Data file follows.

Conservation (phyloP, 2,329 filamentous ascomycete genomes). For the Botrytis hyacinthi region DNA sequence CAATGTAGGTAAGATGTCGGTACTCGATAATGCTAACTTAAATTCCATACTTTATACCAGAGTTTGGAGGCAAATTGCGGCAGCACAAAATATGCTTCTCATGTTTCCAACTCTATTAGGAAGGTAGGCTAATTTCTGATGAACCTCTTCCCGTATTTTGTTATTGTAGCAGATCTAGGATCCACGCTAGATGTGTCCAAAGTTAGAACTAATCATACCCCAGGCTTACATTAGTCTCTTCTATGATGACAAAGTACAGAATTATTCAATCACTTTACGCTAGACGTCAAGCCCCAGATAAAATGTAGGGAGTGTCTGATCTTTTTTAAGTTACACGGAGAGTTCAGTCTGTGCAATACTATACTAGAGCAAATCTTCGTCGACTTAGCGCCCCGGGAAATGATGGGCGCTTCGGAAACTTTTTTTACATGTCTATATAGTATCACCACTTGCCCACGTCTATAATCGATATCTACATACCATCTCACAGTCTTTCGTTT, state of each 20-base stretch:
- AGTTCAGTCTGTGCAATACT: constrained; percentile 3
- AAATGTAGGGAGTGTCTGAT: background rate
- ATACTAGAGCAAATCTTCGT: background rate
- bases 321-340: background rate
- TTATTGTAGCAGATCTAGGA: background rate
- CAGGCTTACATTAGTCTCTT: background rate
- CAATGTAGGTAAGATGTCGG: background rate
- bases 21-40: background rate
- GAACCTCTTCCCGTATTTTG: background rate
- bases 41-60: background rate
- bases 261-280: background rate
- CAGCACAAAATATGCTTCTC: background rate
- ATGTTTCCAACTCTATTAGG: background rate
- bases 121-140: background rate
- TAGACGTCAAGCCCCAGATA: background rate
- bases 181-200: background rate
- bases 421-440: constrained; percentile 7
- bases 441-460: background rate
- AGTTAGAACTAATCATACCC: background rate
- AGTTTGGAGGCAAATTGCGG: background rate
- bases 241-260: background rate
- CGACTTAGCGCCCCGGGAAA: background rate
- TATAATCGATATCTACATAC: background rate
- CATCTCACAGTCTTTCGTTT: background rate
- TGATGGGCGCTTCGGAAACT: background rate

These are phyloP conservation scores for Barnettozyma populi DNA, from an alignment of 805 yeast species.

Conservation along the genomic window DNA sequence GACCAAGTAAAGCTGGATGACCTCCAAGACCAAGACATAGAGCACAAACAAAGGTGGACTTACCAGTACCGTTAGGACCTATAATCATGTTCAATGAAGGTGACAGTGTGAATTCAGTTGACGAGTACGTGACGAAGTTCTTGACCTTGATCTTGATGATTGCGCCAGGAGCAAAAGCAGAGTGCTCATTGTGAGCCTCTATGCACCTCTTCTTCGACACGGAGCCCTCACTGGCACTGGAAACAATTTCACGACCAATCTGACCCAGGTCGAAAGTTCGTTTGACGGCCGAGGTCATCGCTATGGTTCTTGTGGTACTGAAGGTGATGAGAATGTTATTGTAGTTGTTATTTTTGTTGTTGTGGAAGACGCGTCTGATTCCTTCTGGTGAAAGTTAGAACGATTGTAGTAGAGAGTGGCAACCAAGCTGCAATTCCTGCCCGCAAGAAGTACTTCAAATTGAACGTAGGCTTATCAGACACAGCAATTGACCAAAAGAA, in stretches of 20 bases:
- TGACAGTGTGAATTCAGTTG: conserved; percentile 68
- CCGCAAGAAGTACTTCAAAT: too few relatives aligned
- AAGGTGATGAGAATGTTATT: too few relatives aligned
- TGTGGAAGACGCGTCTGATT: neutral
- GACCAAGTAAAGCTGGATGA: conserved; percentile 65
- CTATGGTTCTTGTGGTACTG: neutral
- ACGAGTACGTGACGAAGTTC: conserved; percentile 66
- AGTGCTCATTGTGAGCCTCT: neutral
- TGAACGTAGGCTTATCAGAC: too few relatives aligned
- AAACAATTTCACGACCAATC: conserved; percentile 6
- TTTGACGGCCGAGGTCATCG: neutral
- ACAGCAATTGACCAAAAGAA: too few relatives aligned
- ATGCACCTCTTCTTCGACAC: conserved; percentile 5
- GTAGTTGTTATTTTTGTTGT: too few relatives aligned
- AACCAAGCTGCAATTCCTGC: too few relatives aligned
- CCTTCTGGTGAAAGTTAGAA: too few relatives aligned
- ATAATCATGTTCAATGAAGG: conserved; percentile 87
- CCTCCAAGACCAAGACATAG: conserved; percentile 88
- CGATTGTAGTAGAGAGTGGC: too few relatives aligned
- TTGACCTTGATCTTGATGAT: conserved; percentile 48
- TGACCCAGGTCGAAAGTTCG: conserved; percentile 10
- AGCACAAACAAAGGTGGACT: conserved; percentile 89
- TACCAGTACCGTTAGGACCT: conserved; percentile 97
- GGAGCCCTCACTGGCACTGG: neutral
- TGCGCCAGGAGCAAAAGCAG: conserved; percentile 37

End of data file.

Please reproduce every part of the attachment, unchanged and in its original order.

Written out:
Conservation (phyloP, 2,329 filamentous ascomycete genomes). For the Botrytis hyacinthi region DNA sequence CAATGTAGGTAAGATGTCGGTACTCGATAATGCTAACTTAAATTCCATACTTTATACCAGAGTTTGGAGGCAAATTGCGGCAGCACAAAATATGCTTCTCATGTTTCCAACTCTATTAGGAAGGTAGGCTAATTTCTGATGAACCTCTTCCCGTATTTTGTTATTGTAGCAGATCTAGGATCCACGCTAGATGTGTCCAAAGTTAGAACTAATCATACCCCAGGCTTACATTAGTCTCTTCTATGATGACAAAGTACAGAATTATTCAATCACTTTACGCTAGACGTCAAGCCCCAGATAAAATGTAGGGAGTGTCTGATCTTTTTTAAGTTACACGGAGAGTTCAGTCTGTGCAATACTATACTAGAGCAAATCTTCGTCGACTTAGCGCCCCGGGAAATGATGGGCGCTTCGGAAACTTTTTTTACATGTCTATATAGTATCACCACTTGCCCACGTCTATAATCGATATCTACATACCATCTCACAGTCTTTCGTTT, state of each 20-base stretch:
- AGTTCAGTCTGTGCAATACT: constrained; percentile 3
- AAATGTAGGGAGTGTCTGAT: background rate
- ATACTAGAGCAAATCTTCGT: background rate
- bases 321-340: background rate
- TTATTGTAGCAGATCTAGGA: background rate
- CAGGCTTACATTAGTCTCTT: background rate
- CAATGTAGGTAAGATGTCGG: background rate
- bases 21-40: background rate
- GAACCTCTTCCCGTATTTTG: background rate
- bases 41-60: background rate
- bases 261-280: background rate
- CAGCACAAAATATGCTTCTC: background rate
- ATGTTTCCAACTCTATTAGG: background rate
- bases 121-140: background rate
- TAGACGTCAAGCCCCAGATA: background rate
- bases 181-200: background rate
- bases 421-440: constrained; percentile 7
- bases 441-460: background rate
- AGTTAGAACTAATCATACCC: background rate
- AGTTTGGAGGCAAATTGCGG: background rate
- bases 241-260: background rate
- CGACTTAGCGCCCCGGGAAA: background rate
- TATAATCGATATCTACATAC: background rate
- CATCTCACAGTCTTTCGTTT: background rate
- TGATGGGCGCTTCGGAAACT: background rate

These are phyloP conservation scores for Barnettozyma populi DNA, from an alignment of 805 yeast species.

Conservation along the genomic window DNA sequence GACCAAGTAAAGCTGGATGACCTCCAAGACCAAGACATAGAGCACAAACAAAGGTGGACTTACCAGTACCGTTAGGACCTATAATCATGTTCAATGAAGGTGACAGTGTGAATTCAGTTGACGAGTACGTGACGAAGTTCTTGACCTTGATCTTGATGATTGCGCCAGGAGCAAAAGCAGAGTGCTCATTGTGAGCCTCTATGCACCTCTTCTTCGACACGGAGCCCTCACTGGCACTGGAAACAATTTCACGACCAATCTGACCCAGGTCGAAAGTTCGTTTGACGGCCGAGGTCATCGCTATGGTTCTTGTGGTACTGAAGGTGATGAGAATGTTATTGTAGTTGTTATTTTTGTTGTTGTGGAAGACGCGTCTGATTCCTTCTGGTGAAAGTTAGAACGATTGTAGTAGAGAGTGGCAACCAAGCTGCAATTCCTGCCCGCAAGAAGTACTTCAAATTGAACGTAGGCTTATCAGACACAGCAATTGACCAAAAGAA, in stretches of 20 bases:
- TGACAGTGTGAATTCAGTTG: conserved; percentile 68
- CCGCAAGAAGTACTTCAAAT: too few relatives aligned
- AAGGTGATGAGAATGTTATT: too few relatives aligned
- TGTGGAAGACGCGTCTGATT: neutral
- GACCAAGTAAAGCTGGATGA: conserved; percentile 65
- CTATGGTTCTTGTGGTACTG: neutral
- ACGAGTACGTGACGAAGTTC: conserved; percentile 66
- AGTGCTCATTGTGAGCCTCT: neutral
- TGAACGTAGGCTTATCAGAC: too few relatives aligned
- AAACAATTTCACGACCAATC: conserved; percentile 6
- TTTGACGGCCGAGGTCATCG: neutral
- ACAGCAATTGACCAAAAGAA: too few relatives aligned
- ATGCACCTCTTCTTCGACAC: conserved; percentile 5
- GTAGTTGTTATTTTTGTTGT: too few relatives aligned
- AACCAAGCTGCAATTCCTGC: too few relatives aligned
- CCTTCTGGTGAAAGTTAGAA: too few relatives aligned
- ATAATCATGTTCAATGAAGG: conserved; percentile 87
- CCTCCAAGACCAAGACATAG: conserved; percentile 88
- CGATTGTAGTAGAGAGTGGC: too few relatives aligned
- TTGACCTTGATCTTGATGAT: conserved; percentile 48
- TGACCCAGGTCGAAAGTTCG: conserved; percentile 10
- AGCACAAACAAAGGTGGACT: conserved; percentile 89
- TACCAGTACCGTTAGGACCT: conserved; percentile 97
- GGAGCCCTCACTGGCACTGG: neutral
- TGCGCCAGGAGCAAAAGCAG: conserved; percentile 37